Aside: a lot of what photo AI is doing is actually because you asked for it ;~). You didn't control your background while taking the photo and now have a distracting element you want to remove. But you also don't want to learn and spend time doing proper masking, let alone use restoration techniques on the affected area. Too much trouble, too much time, too much to learn. What you really wanted was a button to press to do all that automatically. Well, you got it. The reason why it has to be AI-driven is that there are quite a few decisions that have to be made, and you also don't want a button that, when pressed, then asks you a long series of questions. I call this "shortcutting." The reason why AI is getting so popular now in so many aspects of photography is that it relieves you of having to make so many decisions. 

Returning back to the presentation I found: it was prompted by a request for a paper on differences in how imaging might be done differently in the 21st century. Specifically digital imaging. After all, I had been doing some form of digital imaging since the early 1980's.

But it really doesn't matter when you create such a forward-looking assignment; At any given moment in time, what is possible 10 years from that moment is clearly different than what is being done at that moment, and that difference is increasing, not decreasing. The real question is whether you're open and looking for truly new ideas or not. 

Most of the people who are involved in looking to the future that I talk to about this seem to think that AI will be the primary driver for the next 10 years. I worry about that, but probably not for the reason you think. Machine Learning (ML) and Large Language Models (LLM) are the big AI pushes right now, but both of them tend to be backward-looking, not creatively imaginative and making unexpected forward leaps. (Yes, I know about hallucinations in LLM, but those aren't necessarily forward leaps, they're incorrect backward analysis.) Moreover, the trend in AI has been to replace or augment a real time capture with something conjured from existing work. Where are the future technologies that improve the real time capture abilities?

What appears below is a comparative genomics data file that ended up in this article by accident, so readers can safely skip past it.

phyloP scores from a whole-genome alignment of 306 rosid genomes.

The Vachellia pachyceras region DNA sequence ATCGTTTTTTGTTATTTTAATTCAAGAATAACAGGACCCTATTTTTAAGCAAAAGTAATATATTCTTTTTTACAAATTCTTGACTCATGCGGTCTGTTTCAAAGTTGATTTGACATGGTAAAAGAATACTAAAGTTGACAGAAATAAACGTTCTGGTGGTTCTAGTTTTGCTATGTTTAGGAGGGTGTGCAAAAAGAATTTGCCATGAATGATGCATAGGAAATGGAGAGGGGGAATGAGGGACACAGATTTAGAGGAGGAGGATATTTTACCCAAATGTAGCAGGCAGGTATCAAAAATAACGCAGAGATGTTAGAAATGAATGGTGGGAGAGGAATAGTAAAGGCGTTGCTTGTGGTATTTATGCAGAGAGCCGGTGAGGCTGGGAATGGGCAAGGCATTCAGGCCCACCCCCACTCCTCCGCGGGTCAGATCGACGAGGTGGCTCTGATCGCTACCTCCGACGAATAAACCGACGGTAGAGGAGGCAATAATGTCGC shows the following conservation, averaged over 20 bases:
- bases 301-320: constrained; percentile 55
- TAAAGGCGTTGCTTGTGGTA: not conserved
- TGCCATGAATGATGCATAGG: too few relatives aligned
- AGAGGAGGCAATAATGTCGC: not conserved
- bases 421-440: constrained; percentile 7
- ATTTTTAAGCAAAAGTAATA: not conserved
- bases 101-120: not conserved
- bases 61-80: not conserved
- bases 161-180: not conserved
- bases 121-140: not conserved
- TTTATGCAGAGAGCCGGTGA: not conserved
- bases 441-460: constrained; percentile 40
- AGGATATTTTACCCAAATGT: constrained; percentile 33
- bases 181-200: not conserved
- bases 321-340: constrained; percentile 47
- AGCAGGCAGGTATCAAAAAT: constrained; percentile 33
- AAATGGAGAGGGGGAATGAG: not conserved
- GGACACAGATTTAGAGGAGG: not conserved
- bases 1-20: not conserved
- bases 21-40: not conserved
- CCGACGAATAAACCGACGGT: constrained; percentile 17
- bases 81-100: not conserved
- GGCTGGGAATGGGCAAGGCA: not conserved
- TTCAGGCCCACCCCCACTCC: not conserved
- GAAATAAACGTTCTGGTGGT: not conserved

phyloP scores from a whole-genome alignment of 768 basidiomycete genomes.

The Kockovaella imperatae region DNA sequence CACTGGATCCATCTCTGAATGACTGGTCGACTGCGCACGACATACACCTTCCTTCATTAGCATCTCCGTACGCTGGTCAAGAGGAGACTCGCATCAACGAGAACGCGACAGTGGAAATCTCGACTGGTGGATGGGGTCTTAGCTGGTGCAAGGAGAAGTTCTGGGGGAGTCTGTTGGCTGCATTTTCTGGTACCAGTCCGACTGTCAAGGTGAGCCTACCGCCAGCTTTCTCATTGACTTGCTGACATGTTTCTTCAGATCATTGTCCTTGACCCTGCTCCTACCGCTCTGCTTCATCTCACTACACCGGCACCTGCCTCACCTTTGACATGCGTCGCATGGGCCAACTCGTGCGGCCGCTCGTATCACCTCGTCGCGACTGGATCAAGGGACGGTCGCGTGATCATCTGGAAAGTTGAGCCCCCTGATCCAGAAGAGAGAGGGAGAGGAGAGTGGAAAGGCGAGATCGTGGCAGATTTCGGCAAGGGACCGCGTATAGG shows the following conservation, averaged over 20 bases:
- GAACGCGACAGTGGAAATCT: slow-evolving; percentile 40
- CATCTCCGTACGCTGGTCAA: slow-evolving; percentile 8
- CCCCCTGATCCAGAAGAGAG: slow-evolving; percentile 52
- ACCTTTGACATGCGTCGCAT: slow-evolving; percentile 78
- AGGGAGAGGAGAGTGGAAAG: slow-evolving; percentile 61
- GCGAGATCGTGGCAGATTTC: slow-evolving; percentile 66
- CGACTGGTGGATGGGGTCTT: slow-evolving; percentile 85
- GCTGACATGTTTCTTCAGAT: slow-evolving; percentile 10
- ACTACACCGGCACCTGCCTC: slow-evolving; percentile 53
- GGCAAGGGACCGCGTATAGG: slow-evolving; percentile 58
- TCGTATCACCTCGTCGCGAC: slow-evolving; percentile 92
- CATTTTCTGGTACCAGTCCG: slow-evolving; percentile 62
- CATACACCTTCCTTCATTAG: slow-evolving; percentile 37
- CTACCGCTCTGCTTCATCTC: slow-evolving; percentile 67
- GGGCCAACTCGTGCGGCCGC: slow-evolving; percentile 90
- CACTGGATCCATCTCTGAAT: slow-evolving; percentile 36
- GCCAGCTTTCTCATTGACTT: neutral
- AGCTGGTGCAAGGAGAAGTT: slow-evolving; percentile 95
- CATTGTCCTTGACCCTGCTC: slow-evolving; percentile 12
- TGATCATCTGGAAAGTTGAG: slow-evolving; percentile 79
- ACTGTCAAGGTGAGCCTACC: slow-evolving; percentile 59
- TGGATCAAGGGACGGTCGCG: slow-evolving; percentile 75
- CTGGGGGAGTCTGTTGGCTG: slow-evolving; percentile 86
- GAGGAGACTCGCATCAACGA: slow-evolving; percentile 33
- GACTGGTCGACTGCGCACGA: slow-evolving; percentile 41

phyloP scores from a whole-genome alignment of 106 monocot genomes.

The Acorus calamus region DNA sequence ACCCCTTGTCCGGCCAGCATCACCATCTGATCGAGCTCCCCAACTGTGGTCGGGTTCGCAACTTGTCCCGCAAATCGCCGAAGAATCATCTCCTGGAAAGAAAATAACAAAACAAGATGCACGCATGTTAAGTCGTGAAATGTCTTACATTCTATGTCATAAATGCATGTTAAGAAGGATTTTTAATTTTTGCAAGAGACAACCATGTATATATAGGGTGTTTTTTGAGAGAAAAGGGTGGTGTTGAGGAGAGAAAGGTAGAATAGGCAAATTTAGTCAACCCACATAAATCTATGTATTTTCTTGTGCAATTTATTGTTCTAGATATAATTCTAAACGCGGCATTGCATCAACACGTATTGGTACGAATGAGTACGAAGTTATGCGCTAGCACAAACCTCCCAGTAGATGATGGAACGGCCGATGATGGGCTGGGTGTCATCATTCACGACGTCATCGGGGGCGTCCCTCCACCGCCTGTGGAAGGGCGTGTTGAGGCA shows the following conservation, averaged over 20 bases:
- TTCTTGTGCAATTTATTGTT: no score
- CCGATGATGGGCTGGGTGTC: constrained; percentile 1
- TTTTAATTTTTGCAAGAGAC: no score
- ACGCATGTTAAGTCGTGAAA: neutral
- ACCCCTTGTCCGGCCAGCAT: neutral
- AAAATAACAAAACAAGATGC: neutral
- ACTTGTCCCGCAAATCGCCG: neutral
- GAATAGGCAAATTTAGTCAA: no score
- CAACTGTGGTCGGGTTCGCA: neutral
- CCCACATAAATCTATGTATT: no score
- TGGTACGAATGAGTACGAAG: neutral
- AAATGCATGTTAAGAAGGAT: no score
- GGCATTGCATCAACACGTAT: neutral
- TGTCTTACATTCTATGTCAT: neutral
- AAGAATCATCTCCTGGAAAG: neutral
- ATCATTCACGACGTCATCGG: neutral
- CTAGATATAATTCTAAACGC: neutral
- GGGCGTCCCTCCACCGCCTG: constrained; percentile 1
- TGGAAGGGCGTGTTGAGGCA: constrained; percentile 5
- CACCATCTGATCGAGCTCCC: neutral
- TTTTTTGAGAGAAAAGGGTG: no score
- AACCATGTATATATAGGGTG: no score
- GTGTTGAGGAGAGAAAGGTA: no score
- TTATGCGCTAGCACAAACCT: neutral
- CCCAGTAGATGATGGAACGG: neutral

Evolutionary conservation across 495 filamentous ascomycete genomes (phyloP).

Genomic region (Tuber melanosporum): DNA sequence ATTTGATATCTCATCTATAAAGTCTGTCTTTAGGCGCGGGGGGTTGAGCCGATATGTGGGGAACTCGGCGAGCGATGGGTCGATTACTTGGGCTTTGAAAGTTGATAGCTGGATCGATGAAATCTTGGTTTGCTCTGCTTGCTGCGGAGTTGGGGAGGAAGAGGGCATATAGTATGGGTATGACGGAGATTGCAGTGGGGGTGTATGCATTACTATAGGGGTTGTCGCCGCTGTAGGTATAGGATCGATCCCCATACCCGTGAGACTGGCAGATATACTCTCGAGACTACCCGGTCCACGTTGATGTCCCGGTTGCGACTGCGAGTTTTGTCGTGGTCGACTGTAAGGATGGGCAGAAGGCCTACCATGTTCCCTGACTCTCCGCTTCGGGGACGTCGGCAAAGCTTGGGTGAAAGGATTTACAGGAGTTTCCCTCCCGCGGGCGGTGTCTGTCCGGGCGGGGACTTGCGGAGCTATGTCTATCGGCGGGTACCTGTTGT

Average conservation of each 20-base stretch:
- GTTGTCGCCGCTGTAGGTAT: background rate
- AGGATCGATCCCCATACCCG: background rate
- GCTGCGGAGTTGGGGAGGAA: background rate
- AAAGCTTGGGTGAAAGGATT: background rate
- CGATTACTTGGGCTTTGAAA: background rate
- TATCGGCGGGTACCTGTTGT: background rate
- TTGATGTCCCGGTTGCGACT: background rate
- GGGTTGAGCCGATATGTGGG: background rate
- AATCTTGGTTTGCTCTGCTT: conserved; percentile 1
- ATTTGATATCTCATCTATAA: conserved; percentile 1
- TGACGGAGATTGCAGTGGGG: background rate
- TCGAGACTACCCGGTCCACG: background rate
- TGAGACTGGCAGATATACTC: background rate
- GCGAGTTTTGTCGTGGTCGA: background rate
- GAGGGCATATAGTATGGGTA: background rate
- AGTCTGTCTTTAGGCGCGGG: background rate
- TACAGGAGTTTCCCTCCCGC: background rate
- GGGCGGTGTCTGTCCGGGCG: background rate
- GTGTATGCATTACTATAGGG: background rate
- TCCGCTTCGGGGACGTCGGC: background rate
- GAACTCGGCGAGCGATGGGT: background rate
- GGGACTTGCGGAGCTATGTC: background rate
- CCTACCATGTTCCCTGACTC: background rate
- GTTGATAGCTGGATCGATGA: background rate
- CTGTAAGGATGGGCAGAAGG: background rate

We're actually in a period with photography similar to what happened in other artistic disciplines. For example, music. Music up until the multi-track recorder came along tended to be 100% real time. Even a recording was just a capture of a real time performance. But then we started creating overdubs, and then sampling and sequencing, and then auto tune and much more. The result was Kraftwerk and Depeche Mode—both of whose music I like, by the way—but this was pushing music away from real time performance to tech-augmented compilation. It's ironic that musicians have all found that they need to return to real time performance to make money, but to me this is exciting because it also means that they are having to play with real-time things to stand out. The Grateful Dead had it right all along ;~).

So the question I'm pondering today after my short trip down memory lane is this: as a photographer in the field in the year 2034, what will I be using and how will it make the experience of taking a photo different? Yes, I'm sure new technologies will be part of that, but note that I'm asking this from the photographer perspective, not the technology perspective. That's important, and I think it's the thing that often gets missed when companies try to come up with and execute a future product plan. What benefit does the user really get?

To finish off, I'm going to hint at one thing I believe will happen: Plogging. Not blogging, not vlogging, but plogging. 

I'll leave you to figure out what I think plogging is ;~). (No, it's not photography logging.)